Your 100 Dollar Business Card
When I go anywhere — a lunch, a networking event, a fundraiser — people are constantly giving me business cards, sometimes even before they say “hello.” We put so much emphasis on these 2-by-3 cards — and for what? Do you think it’s going to sell for you? Have you experienced the people who hand out so many cards that you want to know where they get them printed so you can buy stock? We also get this question from lots of our clients: “What title should we put on our salespersons’ business cards? If we want them to be consultants, we should say consultant. Or how about account manager?” I shake my head. They don’t get it. Who cares? It’s how you act, not what you say on your card, that makes you a salesperson or a consultant.
While we’re on the subject, let’s address business cards in general. I don’t think the format has been changed in 100 years. Ask yourself, when you look for a business card, what are you looking for 90 percent of the time? You know, so just say it: It’s the phone number. Let’s start from the top. First and foremost, you should have a logo or name of your company on the card. The top left corner or across the top is fine. No need to scream across the card what your company name is. Don’t worry, we can see it. Second, your name. Let’s make it legible and large enough to read. This is one of the most important things on your card. Let’s remember that. Third, the phone number.
Why we put the most important thing on the card in 6-point type that even with my granny glasses (no snickering) I still can’t see is beyond me. Make it easy to see. Big, bold, green … something. Finally, the fax number. When was the last time you pulled out a business card to fax something? You didn’t. You spoke to the person on the phone and they asked you to fax something, at which point you asked for their fax number.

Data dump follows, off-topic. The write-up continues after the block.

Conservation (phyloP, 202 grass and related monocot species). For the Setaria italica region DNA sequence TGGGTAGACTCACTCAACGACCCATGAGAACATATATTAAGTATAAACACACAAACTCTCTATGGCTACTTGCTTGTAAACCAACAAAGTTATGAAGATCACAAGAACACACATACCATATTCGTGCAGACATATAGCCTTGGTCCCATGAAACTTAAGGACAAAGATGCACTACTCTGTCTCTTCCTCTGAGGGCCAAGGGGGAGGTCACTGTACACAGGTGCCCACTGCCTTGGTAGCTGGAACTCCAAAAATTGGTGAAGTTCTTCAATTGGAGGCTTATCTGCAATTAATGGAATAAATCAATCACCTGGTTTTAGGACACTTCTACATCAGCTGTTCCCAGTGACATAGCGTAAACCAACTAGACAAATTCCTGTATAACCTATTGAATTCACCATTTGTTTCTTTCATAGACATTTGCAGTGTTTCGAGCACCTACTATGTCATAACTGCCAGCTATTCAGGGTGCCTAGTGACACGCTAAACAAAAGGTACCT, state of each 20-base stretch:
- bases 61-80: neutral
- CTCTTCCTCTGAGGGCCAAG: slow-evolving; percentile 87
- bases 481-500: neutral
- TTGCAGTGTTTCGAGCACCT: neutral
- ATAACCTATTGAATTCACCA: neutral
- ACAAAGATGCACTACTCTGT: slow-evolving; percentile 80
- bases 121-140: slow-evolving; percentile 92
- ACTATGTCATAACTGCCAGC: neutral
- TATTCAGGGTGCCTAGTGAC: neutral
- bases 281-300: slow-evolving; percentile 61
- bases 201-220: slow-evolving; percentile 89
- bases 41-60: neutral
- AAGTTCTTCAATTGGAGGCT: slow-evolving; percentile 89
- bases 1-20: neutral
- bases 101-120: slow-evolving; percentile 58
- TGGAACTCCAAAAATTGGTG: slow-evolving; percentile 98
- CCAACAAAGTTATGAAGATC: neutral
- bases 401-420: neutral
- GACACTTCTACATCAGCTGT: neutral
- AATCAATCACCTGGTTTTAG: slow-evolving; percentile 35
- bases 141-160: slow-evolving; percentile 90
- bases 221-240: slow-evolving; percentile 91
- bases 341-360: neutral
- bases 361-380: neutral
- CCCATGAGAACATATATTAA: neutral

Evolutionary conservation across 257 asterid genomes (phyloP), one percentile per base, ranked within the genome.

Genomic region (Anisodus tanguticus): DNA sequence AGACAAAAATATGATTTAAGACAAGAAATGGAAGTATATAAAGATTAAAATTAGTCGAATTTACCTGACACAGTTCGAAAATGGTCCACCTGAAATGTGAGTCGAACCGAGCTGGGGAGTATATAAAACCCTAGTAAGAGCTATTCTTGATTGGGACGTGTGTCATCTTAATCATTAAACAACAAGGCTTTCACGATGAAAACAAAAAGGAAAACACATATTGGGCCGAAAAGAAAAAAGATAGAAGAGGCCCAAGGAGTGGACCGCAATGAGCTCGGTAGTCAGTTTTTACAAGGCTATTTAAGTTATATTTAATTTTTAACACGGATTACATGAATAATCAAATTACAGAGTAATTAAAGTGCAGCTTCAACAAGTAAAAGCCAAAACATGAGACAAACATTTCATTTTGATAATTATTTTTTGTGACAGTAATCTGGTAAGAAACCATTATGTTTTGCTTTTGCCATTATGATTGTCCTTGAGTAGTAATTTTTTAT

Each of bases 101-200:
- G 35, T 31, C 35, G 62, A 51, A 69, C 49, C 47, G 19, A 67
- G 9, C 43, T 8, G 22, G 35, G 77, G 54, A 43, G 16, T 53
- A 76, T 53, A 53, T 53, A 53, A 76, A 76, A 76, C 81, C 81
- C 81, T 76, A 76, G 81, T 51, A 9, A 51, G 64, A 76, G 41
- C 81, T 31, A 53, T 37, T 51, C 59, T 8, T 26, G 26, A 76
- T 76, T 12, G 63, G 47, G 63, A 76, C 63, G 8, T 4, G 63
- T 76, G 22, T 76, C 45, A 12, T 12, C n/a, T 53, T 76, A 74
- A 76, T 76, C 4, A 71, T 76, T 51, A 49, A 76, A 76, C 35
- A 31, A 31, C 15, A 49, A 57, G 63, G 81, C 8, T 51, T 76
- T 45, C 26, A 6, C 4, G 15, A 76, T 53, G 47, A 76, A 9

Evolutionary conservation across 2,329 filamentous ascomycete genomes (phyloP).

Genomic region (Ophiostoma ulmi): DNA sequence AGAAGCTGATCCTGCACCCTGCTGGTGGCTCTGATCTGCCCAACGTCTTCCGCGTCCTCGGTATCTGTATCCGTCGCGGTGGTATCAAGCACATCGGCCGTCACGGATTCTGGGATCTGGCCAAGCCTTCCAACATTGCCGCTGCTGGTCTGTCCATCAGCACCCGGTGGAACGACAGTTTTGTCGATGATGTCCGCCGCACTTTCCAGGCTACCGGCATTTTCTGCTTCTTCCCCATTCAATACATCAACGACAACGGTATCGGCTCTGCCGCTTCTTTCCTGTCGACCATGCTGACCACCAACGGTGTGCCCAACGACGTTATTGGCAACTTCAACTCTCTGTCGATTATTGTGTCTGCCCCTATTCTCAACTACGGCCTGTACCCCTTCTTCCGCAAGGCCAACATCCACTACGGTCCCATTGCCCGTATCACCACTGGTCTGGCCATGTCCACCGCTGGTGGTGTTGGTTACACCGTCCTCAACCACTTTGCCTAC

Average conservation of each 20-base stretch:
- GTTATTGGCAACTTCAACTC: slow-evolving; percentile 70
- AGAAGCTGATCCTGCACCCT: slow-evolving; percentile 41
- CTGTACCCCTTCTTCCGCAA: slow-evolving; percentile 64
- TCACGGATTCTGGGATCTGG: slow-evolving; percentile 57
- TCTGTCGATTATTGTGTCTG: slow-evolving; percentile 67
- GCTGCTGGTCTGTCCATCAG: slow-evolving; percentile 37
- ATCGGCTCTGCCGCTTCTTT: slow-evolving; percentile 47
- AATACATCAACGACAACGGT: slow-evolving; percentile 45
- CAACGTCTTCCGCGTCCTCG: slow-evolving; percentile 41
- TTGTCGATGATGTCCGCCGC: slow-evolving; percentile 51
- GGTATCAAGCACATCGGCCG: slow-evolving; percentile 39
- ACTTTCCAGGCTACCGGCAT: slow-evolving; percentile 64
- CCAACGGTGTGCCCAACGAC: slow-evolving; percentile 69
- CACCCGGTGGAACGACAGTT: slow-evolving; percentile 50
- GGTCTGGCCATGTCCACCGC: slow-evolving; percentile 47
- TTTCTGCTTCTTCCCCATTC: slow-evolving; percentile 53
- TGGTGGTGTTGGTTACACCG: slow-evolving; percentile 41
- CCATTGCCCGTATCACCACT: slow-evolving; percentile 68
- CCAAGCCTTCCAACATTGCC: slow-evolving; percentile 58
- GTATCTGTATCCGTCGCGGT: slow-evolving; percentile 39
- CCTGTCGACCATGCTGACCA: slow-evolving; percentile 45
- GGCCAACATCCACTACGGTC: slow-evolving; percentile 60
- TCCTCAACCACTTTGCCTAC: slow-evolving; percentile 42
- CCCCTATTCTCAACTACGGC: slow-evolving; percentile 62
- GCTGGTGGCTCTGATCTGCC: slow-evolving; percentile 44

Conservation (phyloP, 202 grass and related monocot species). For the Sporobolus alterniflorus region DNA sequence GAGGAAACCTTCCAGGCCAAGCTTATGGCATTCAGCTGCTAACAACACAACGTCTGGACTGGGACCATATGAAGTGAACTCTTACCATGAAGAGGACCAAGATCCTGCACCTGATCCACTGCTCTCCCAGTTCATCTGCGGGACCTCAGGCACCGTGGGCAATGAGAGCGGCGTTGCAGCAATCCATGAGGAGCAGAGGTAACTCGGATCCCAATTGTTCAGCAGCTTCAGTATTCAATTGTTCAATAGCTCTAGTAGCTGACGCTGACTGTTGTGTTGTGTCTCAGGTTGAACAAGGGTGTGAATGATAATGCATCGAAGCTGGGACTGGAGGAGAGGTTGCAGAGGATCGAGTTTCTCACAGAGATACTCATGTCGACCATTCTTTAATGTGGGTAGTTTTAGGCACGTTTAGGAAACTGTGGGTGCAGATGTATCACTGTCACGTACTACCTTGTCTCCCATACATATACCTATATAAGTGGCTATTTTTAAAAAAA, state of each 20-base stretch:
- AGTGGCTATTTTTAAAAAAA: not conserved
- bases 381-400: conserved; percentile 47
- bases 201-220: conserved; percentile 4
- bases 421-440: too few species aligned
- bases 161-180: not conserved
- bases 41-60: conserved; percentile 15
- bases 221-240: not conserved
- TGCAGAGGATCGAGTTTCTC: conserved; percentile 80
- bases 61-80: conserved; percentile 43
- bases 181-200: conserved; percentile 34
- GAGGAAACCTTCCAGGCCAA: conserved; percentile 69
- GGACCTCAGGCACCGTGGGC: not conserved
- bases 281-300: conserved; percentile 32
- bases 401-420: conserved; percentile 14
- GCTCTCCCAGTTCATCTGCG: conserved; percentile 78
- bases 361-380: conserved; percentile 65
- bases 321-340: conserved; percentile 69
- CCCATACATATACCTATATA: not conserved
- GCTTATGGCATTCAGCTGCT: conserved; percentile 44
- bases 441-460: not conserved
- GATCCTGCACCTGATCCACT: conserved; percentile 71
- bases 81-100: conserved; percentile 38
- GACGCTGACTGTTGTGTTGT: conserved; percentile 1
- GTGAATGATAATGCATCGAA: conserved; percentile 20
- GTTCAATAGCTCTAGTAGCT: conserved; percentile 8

So leave it out. Business cards are what we hand out after we have a conversation with someone, not before, so force yourself to engage in conversation with someone first. Ask about their business, what they do, how long they’ve been doing it, etc.
Don’t just hand out a card. Build relationships first by asking good questions. Try this: Pretend your business card is worth $100. If it were, you would make sure you didn’t just give it out like food samples in the grocery store. You would first see if there’s value.
This mindset will force you to engage in conversation with people and begin to form a relationship with them through learning about them, not “telling” them about you, especially through the use of a business card. Isn’t this what you are really looking for anyway?